Lobbying Act: lifting the lid on a hidden sphere
It appears some companies now do their lobbying through industry groups so that their own fingerprints won’t be on the process
Disclosures about the scale of the lobbying campaign being carried out in an effort to influence the final shape of the Public Health (Alcohol) Bill has lifted the lid on the kind of behind-the-scenes activity that accompanies the drafting of controversial legislation
Disclosures in this newspaper about the scale of the lobbying campaign being carried out in an effort to influence the final shape of the Public Health (Alcohol) Bill has lifted the lid on the kind of behind-the-scenes activity that accompanies the drafting of controversial legislation.
The fact that at least 10 former public officials are involved in the lobbying campaign, mainly on behalf of the drinks industry, shows the kind of clout that powerful interest groups can mobilise to fight their corner against government attempts to regulate their behaviour.
The positive aspect of the disclosures about the alcohol Bill is that the information has become available as a result of the Regulation of Lobbying Act of 2015. That legislation means that the public is now in a position to know who is lobbying whom and for what purpose. In the past such activity was conducted behind closed doors and it was impossible to know who was seeking to influence the outcome of government deliberations or attempting to affect votes in the Dáil.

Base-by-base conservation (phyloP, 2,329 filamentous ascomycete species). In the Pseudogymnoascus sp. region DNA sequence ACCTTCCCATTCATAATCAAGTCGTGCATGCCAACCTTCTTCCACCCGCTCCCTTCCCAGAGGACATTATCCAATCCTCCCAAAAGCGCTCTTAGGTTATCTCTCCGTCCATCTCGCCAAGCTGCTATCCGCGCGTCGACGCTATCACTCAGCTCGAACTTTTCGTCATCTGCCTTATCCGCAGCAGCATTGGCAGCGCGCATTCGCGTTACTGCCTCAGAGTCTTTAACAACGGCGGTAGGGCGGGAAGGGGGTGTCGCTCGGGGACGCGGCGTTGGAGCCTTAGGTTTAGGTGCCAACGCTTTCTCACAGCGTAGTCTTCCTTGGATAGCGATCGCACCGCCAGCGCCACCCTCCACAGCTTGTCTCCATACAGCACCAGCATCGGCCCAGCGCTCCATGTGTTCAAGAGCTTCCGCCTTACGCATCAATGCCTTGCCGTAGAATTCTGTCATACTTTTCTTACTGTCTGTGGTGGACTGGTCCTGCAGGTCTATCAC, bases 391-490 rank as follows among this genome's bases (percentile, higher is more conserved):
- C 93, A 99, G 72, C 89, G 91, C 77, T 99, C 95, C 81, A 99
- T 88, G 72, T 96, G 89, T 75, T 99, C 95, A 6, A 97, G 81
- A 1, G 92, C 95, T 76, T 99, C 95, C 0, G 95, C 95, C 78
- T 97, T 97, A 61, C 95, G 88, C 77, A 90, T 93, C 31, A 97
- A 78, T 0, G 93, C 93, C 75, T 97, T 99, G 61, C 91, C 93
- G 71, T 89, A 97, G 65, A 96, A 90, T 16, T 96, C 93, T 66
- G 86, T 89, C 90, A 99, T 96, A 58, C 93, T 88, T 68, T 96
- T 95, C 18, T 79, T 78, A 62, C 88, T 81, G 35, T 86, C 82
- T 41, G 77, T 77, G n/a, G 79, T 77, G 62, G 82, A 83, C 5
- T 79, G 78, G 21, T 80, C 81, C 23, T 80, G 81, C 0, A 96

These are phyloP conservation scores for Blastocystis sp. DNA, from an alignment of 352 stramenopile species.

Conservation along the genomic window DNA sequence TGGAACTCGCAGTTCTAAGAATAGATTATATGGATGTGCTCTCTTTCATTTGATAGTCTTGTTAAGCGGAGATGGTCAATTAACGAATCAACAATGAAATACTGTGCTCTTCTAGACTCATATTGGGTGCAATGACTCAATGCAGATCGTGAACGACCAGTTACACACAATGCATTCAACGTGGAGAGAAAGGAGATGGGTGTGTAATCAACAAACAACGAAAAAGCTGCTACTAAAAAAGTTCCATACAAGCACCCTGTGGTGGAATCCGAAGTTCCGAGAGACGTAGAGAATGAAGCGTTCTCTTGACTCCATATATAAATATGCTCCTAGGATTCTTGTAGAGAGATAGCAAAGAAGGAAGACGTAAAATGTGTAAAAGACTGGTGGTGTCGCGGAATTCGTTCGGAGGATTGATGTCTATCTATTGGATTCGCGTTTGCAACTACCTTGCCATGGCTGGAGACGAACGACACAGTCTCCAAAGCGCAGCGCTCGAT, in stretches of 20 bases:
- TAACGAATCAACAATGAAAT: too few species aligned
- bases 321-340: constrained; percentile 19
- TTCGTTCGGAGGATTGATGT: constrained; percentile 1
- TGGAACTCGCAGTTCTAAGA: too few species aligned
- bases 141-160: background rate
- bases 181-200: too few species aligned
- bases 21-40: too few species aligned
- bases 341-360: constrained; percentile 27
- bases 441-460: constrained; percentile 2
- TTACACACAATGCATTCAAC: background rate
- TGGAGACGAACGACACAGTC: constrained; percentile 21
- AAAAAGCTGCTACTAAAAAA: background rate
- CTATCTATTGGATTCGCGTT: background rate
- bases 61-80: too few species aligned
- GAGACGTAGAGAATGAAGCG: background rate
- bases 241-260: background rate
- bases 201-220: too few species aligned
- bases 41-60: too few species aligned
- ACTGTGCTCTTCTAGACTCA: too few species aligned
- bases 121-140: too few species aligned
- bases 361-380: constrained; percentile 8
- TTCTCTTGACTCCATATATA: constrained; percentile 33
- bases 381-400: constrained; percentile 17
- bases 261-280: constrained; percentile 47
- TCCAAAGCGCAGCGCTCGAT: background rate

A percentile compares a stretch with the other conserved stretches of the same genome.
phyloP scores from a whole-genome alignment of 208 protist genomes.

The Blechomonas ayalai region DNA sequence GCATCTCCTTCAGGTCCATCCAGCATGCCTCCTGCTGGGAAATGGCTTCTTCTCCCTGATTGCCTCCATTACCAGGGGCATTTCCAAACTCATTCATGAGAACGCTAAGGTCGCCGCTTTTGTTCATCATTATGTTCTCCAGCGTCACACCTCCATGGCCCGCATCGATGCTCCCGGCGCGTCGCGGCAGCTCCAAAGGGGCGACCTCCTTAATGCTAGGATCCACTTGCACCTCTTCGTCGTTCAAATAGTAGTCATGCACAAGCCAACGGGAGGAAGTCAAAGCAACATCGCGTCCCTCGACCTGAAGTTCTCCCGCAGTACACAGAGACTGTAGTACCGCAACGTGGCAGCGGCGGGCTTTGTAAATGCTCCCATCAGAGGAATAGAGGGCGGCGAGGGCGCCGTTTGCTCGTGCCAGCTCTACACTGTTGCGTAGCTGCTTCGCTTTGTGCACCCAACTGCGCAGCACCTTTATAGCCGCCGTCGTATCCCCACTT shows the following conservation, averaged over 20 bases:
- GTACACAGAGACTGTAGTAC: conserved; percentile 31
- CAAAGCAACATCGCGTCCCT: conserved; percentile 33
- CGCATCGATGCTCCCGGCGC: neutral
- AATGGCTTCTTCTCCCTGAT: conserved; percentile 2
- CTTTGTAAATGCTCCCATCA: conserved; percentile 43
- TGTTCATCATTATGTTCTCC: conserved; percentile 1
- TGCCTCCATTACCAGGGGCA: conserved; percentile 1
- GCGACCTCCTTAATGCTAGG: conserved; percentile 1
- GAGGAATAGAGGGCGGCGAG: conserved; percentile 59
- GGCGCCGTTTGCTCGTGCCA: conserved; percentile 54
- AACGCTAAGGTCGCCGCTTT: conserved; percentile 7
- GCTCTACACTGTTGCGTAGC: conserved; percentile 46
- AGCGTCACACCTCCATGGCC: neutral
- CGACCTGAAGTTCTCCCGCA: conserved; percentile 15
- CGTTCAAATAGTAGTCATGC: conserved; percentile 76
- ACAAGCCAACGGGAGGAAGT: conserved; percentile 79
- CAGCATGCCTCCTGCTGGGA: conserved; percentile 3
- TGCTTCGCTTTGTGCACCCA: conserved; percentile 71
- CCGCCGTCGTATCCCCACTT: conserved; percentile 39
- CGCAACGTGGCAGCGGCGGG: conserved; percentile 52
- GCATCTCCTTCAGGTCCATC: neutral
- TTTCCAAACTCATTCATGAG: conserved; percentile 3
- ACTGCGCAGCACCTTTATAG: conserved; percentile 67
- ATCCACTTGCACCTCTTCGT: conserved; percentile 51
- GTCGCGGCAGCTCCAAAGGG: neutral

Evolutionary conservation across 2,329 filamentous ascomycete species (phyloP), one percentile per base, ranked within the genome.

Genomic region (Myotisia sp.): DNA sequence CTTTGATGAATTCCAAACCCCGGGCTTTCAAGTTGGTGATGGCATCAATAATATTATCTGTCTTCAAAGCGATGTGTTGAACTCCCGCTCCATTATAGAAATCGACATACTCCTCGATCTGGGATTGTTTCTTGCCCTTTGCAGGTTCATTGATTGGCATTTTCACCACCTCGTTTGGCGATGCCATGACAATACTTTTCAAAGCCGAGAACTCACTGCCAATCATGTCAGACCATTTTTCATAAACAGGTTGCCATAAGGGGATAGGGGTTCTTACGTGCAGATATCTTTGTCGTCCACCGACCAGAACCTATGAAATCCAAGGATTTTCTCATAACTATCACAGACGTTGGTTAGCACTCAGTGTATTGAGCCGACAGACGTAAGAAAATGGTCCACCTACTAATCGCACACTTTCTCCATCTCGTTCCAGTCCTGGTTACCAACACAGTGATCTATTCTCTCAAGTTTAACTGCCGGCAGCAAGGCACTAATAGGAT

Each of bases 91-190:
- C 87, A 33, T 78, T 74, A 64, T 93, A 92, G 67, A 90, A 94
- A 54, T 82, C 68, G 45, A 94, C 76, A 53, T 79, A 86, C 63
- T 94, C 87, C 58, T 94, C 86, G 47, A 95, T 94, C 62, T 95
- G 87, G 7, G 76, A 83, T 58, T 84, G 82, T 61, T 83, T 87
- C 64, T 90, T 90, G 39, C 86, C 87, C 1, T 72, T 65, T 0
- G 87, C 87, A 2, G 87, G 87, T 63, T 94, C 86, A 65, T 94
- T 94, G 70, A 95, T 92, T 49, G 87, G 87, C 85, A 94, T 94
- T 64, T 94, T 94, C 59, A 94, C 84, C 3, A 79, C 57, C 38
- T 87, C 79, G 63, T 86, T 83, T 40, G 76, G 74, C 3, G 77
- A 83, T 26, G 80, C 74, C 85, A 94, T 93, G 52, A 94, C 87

It appears that some companies are now doing their lobbying through industry associations so that their own fingerprints won’t be on the process
The lobbying Act is a complex piece of legislation that was a long time in gestation. It only came fully into effect at the beginning of this year and is already having a considerable impact. A review of the operation of the Act, published in May, showed that about 1,600 registered lobbyists had submitted over 11,000 returns in compliance with the enforcement mechanisms which have been in place since January of this year. The strong view of the officials from the Department of Public Expenditure and Reform who carried out the review is that further legal changes are not warranted at this stage.
The review paints a relatively rosy picture, saying Ireland is now in a small group of countries with effective lobbying regulation and the prospect of uncertainty regarding the future shape of the legislation could undermine its effectiveness.
Nonetheless, there are no grounds for complacency. While the legislation has provided useful information about how officially registered lobbying works, some grey areas are beginning to emerge. It appears that some companies are now doing their lobbying through industry associations so that their own fingerprints won’t be on the process. This is evident in the lobbying activities carried out under the umbrella of the employers’ body Ibec on behalf of the alcohol industry.
Ibec director general Danny McCoy has complained that those promoting the interests of the alcohol industry are described as “lobbyists” while those making the opposite argument are described as “advocates”. There is an obvious difference between those lobbying for commercial gain and those making an argument for what they deem is in the public interest. But both are seeking to influence government policy and the public interest is best served by full transparency.